Friday 29 January 2016 by Eleni Holloway. 2 comments

    Elsie Myra (Judy) Richards of Newcastle, pictured here in September, 1942, is operating a lathe in a munitions factory. A row of 20-pounder anti-tank shells sit in the foreground.

    Elsie Myra (Judy) Richards of Newcastle, pictured here in September, 1942, is operating a lathe in a munitions factory. A row of 20-pounder anti-tank shells sit in the foreground. 013178 The needs of the factory worker In Britain and Australia during the Second World War, the head scarf worn by the munitions worker was adopted for pragmatic reasons, more than fashionable …

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  • Forgotten star

    Friday 22 January 2016 by Stephanie Hume. 6 comments

    Robert Chisholm was born William Leslie Chisholm on 18 April 1894 in Melbourne, Victoria. He was one of six children, born to Annie (née Absalom) and Robert Chisholm. He enlisted in the Australian Imperial Force (AIF) on 23 November 1915, joining the Australian Army Service Corps as a driver. He embarked from Melbourne on board HMAT Persic on 22 December 1916. Upon arrival in France he was attached to the 2nd Australian Divisional …

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  • Uniforms of the Australian Naval & Military Expeditionary Force

    Wednesday 13 January 2016 by Craig Blanch.

    Cadets in Universal Training Pattern uniform circa 1913.

    At the outbreak of the First World War Australia immediately pledged a contingent of 20,000 men in support of England. Within days Britain forwarded a request for an additional force to capture and occupy German possessions in the Pacific, particularly the wireless stations instrumental in communications used bythe powerful German naval squadron based in the area. Nine days later, on 19 August 1914,a hurriedly equipped force of 1500 …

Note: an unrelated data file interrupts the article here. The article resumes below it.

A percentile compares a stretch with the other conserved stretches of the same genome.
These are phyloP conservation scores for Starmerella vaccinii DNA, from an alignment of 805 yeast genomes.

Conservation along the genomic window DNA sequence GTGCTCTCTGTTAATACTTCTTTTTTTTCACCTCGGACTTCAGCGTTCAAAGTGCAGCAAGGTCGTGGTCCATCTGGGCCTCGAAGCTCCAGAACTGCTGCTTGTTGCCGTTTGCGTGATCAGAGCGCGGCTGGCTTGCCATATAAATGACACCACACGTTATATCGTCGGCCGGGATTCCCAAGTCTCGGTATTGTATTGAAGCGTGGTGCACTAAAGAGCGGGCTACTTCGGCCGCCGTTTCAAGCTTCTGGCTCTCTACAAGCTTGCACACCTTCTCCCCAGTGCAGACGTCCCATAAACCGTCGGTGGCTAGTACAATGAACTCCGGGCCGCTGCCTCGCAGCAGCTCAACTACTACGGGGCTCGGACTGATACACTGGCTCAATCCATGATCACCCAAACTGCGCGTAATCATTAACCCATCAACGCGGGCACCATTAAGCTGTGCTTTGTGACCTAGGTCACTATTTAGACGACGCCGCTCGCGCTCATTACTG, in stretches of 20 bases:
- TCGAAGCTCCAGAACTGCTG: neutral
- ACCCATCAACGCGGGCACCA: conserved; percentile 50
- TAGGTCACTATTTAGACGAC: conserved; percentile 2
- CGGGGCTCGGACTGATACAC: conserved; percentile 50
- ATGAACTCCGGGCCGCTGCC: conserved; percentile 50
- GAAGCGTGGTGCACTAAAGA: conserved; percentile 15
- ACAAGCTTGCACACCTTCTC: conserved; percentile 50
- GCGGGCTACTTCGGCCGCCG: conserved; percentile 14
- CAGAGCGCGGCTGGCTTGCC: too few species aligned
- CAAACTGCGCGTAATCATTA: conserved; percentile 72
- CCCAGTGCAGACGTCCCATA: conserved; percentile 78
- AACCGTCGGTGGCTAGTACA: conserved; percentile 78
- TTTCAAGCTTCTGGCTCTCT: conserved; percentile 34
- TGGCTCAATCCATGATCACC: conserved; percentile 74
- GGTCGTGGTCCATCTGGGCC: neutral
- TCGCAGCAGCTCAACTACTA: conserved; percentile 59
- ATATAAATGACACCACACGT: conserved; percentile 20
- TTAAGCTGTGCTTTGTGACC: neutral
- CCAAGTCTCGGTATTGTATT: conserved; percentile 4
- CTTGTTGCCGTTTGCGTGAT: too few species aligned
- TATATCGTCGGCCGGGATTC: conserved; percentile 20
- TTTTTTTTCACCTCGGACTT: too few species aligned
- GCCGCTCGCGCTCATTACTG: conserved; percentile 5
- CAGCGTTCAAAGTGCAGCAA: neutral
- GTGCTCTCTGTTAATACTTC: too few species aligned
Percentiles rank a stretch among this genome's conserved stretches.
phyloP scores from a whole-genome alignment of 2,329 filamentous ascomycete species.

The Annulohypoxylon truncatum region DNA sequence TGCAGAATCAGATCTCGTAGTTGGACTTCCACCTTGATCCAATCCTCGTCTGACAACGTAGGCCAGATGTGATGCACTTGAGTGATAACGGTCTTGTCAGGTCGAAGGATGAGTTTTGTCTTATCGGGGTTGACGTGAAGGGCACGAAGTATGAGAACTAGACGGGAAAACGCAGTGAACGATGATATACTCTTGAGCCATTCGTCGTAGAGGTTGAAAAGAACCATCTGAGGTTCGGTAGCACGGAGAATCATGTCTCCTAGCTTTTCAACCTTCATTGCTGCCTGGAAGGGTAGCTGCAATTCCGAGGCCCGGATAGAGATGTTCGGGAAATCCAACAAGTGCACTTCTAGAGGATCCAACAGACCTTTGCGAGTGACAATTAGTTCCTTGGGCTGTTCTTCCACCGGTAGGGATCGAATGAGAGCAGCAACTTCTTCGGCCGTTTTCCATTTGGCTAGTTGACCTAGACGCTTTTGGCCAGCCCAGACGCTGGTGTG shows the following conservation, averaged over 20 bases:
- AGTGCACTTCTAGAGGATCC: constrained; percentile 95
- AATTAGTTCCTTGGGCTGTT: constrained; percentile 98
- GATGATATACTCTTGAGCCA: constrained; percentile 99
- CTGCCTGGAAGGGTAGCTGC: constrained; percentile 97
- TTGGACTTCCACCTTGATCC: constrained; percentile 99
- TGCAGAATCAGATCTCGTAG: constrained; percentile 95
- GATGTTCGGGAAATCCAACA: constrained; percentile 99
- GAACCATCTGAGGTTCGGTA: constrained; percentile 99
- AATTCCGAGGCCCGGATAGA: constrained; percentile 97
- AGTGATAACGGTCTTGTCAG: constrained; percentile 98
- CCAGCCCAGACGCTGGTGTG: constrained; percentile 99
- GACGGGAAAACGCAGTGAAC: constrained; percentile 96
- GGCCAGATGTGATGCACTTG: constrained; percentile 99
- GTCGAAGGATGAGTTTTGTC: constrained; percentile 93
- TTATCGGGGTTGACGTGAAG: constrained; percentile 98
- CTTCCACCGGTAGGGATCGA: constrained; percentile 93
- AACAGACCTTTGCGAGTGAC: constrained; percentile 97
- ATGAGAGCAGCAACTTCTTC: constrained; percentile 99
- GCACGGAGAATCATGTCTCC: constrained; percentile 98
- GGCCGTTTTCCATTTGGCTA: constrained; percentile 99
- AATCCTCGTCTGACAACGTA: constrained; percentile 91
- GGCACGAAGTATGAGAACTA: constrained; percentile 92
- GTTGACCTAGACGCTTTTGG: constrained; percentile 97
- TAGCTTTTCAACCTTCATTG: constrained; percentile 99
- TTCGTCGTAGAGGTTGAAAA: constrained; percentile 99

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  • Royal Australian Navy records of the First Gulf War

    Monday 4 January 2016 by Stuart Bennington. 1 comments

    Back in 1990 as I was flying back to Australia after a month in England I noticed the flight path took the plane over the Middle East. I didn’t think much of it at the time, as the Earth usually does from 20,000 feet, the area looked serene. Little did I know that in less than two weeks this serenity would be broken on 2 August 1990 when Saddam Hussein’s armies rolled into Kuwait and started what was to become the First Gulf War …

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  • The German Officer's Corset

    Monday 4 January 2016 by Dianne Rutherford. 2 comments

    Corset taken from a German prisoner of war by French troops in Belgium, 1916.

    This corset was worn by an unknown German officer on the Western Front during the First World War. It was removed from him by French troops when he was taken prisoner at Dickiebusch, Belgium in 1916 and collected by Captain Louis de Tournouër, an officer in the 9th Regiment de Chasseurs who served in Marshal Petain's Staff in 1915-1916. Corset taken from a German prisoner of war by French …